Pharmacologic Agents Used to Reverse the Anticoagulant Effect of Common Anticoagulants

James M. Wooten, PharmD; Steven T. Baldwin, MD


South Med J. 2022;115(3):220-226. 

In This Article

Abstract and Introduction


Numerous oral and parenteral anticoagulant drugs are now available for clinical use. Understanding the precise pharmacologic properties of each anticoagulant is imperative for those practitioners who prescribe these drugs, including knowing the current recommendations for reversing the anticoagulant effect of each anticoagulant. This review provides a brief description of the various anticoagulants used today and also discusses the pharmacologic properties of those drugs used to reverse the anticoagulant action of specific anticoagulants.


Anticoagulant use has increased dramatically in the past several years. There are now many well-accepted indications for their use, several of which have been approved by the US Food and Drug Administration (FDA). Some of this increased use of anticoagulants may result from the development of the novel oral anticoagulants (NOACs; also known as direct oral anticoagulants [DOACs]). The NOACs have been found to be equal or more effective than older anticoagulant drugs for many indications. In particular, NOACs often have more favorable pharmacologic properties and require less laboratory monitoring as compared with warfarin.[1–3]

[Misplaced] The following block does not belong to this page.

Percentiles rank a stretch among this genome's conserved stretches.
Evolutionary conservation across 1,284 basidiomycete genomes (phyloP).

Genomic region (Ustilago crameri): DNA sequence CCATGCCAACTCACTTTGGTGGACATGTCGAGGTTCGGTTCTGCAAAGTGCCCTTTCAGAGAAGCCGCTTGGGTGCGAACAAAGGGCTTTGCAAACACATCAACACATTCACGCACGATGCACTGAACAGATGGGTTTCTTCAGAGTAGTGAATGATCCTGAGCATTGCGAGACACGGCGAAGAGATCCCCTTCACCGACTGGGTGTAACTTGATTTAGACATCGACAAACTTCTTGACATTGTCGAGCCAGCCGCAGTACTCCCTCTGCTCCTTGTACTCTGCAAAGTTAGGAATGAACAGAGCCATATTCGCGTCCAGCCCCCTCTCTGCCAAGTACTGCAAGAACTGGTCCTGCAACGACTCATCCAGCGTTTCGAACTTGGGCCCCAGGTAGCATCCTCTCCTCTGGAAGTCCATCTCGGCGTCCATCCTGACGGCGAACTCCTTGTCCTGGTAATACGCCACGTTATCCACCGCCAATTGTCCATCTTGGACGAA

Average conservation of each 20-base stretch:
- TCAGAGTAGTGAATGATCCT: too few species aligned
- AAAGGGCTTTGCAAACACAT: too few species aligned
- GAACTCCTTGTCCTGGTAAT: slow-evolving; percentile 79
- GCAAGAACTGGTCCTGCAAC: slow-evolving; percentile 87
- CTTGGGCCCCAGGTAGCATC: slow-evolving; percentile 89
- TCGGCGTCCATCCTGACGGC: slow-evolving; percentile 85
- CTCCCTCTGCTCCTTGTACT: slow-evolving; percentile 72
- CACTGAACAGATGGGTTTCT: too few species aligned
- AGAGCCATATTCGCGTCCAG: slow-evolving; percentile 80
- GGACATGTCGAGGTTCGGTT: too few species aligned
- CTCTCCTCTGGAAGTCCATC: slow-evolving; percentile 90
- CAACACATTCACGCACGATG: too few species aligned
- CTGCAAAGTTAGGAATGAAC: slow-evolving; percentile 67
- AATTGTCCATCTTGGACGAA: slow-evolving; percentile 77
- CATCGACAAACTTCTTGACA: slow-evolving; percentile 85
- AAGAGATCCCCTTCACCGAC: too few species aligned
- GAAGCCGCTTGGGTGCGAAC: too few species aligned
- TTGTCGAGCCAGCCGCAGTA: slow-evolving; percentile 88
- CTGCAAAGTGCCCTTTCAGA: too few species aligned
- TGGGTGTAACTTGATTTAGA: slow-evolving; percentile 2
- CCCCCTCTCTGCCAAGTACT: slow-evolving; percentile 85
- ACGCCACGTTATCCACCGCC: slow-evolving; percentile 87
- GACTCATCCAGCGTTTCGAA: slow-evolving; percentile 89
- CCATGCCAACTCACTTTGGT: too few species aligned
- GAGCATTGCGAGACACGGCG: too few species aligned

The ability of anticoagulant drugs to prevent death or serious disability caused by thrombus formation is profoundly beneficial to patients at risk. Unfortunately, anticoagulants also are associated with a risk for fatal or severely disabling outcomes from bleeding. Significant comorbidities may substantially affect the risks and benefits of anticoagulants. Anticoagulants, therefore, must be used judiciously and monitored carefully. In addition, anticoagulants are commonly used in older adult patients and patients who have significant comorbidities, including hepatic and renal dysfunction. All of which can increase the risk of anticoagulant-induced hemorrhage due to falls, accidents, drug toxicity etc.[1,2]

It is essential for healthcare providers who prescribe anticoagulants to know the basic pharmacologic mechanism of each anticoagulant as well as have a thorough understanding of how the anticoagulant effect of each agent can be reversed, if necessary. There are now several different reversal agents that have been approved by the FDA to reverse the anticoagulant effects of the various anticoagulants currently available in the United States. Having a thorough knowledge of the specific reversal drug (rescue agent) that should be used, based on the type of anticoagulant prescribed, will ensure that patients, who depend on anticoagulants for chronic therapy, will be protected should an untoward bleeding event occur.[1–3]